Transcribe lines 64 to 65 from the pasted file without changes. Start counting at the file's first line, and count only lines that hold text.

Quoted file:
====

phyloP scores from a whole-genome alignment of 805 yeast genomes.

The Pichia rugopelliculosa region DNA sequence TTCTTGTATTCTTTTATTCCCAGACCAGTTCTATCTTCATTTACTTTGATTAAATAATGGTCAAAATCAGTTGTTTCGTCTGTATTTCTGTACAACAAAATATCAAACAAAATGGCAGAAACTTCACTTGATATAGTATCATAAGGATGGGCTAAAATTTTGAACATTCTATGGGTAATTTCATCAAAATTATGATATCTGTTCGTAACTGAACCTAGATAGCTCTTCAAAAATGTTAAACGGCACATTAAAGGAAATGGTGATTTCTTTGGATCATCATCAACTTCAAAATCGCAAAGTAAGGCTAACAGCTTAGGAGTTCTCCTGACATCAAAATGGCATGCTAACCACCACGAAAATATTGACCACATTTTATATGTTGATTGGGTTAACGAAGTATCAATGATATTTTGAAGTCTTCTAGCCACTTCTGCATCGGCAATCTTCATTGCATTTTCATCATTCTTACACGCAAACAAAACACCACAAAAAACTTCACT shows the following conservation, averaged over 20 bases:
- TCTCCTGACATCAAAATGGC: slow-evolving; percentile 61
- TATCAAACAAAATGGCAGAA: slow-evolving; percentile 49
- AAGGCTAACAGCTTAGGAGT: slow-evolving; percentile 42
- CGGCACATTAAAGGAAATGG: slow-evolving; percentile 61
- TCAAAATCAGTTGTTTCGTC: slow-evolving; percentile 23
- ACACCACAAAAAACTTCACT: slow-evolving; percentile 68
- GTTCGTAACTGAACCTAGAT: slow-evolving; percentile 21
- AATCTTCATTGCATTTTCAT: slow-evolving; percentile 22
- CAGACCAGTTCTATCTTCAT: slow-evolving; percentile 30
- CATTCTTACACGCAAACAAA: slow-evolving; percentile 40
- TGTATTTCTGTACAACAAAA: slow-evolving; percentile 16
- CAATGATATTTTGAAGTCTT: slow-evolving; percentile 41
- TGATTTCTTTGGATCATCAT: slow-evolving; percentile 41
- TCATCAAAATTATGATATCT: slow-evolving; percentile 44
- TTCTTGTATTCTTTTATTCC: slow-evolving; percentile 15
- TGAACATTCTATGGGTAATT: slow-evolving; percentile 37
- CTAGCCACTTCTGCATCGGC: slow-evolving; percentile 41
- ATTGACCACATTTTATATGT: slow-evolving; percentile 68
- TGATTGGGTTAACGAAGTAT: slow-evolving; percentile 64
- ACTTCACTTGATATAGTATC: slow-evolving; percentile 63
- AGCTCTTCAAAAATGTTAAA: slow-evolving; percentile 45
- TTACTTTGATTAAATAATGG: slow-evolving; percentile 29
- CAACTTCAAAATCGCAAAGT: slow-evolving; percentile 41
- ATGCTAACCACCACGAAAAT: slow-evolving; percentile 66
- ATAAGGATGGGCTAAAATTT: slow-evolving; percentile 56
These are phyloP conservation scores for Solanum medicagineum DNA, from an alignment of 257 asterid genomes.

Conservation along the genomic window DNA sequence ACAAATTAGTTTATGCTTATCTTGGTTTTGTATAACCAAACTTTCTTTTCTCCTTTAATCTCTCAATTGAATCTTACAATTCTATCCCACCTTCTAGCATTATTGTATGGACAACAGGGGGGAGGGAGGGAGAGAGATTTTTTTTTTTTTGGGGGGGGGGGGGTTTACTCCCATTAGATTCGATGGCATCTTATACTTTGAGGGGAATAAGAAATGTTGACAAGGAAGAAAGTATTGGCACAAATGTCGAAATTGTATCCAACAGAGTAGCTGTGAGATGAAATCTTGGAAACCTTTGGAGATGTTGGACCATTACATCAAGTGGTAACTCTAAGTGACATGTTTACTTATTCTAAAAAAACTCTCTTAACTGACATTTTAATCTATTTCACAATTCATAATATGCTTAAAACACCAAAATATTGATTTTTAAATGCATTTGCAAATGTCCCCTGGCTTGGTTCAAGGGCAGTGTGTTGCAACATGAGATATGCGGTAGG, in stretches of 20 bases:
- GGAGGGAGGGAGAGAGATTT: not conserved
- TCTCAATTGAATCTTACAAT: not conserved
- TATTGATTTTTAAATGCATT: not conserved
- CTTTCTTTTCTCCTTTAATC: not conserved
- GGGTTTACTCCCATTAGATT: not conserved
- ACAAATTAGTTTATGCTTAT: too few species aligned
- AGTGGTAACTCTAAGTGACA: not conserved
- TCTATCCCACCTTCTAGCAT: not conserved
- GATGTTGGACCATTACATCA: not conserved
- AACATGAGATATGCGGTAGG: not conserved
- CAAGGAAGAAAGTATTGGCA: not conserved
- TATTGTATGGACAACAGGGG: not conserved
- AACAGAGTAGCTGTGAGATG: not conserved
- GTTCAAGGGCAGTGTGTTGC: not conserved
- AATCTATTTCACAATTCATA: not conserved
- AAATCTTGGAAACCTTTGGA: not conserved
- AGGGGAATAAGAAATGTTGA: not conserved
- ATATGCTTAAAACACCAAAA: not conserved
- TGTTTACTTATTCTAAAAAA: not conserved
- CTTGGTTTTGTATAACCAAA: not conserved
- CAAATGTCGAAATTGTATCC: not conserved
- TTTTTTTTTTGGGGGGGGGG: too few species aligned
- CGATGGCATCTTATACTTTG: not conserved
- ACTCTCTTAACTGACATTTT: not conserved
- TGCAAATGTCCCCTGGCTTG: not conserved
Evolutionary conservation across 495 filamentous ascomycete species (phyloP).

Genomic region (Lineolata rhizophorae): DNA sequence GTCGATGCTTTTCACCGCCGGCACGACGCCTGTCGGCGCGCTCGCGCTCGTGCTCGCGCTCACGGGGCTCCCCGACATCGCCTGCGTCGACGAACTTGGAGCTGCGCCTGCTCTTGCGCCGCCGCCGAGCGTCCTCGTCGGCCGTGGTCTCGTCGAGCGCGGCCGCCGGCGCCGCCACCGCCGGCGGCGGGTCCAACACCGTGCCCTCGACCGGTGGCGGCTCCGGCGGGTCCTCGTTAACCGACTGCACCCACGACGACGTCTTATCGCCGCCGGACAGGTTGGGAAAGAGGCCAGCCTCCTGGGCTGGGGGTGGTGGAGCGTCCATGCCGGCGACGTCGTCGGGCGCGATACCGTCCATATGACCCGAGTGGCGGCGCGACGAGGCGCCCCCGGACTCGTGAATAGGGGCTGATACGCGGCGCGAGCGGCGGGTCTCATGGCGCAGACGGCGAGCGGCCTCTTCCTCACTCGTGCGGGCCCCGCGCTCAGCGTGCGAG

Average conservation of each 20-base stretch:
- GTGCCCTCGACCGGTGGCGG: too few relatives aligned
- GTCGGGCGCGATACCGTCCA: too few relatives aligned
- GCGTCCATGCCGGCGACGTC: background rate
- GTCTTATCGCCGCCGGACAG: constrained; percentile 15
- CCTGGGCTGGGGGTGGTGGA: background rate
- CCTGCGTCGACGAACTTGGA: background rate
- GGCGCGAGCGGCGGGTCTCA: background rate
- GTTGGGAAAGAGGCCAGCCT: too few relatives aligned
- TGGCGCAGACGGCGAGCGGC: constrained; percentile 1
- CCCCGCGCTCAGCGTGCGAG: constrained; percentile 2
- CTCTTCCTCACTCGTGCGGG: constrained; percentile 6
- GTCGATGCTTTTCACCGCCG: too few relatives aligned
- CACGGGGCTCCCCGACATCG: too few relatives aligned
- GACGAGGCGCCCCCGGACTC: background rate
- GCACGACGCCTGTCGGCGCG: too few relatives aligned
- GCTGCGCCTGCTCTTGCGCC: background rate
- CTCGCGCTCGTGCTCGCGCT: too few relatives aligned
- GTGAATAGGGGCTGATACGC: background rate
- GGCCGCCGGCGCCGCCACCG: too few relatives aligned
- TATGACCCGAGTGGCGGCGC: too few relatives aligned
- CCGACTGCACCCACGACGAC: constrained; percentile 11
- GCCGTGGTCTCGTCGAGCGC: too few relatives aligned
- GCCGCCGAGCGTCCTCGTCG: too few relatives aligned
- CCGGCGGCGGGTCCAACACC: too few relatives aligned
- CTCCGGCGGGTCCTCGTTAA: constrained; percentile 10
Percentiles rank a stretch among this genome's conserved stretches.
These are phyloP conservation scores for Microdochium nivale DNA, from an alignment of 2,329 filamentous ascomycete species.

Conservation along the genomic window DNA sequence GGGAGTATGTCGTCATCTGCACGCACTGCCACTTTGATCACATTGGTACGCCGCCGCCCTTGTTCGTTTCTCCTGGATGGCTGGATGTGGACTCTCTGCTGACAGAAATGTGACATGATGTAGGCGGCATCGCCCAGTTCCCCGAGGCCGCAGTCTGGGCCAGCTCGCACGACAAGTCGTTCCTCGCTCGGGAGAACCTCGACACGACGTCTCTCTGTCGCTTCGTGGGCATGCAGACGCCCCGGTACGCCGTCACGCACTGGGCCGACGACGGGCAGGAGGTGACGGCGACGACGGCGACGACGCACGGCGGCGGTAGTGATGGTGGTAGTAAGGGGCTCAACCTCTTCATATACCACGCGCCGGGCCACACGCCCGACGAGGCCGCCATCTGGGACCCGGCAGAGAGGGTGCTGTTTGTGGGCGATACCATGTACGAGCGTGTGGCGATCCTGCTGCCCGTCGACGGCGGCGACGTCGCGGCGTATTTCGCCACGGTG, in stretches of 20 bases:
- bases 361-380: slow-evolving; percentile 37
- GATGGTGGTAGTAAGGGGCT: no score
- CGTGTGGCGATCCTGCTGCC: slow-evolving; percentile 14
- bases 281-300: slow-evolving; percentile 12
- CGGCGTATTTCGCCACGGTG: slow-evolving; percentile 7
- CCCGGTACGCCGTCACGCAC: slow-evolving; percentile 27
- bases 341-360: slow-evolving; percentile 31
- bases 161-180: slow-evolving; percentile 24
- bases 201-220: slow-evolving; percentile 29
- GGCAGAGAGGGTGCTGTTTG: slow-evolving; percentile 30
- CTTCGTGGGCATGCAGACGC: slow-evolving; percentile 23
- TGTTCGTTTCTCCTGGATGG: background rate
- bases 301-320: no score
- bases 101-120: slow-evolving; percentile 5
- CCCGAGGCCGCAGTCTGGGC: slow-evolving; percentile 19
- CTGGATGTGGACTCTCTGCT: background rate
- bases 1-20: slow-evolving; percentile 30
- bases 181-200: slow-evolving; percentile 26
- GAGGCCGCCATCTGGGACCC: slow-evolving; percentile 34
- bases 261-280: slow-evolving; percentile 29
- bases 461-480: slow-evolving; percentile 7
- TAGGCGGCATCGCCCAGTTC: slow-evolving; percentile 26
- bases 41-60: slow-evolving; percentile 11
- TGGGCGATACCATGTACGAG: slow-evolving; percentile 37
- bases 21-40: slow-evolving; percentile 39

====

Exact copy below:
- GGCGCGAGCGGCGGGTCTCA: background rate
- GTTGGGAAAGAGGCCAGCCT: too few relatives aligned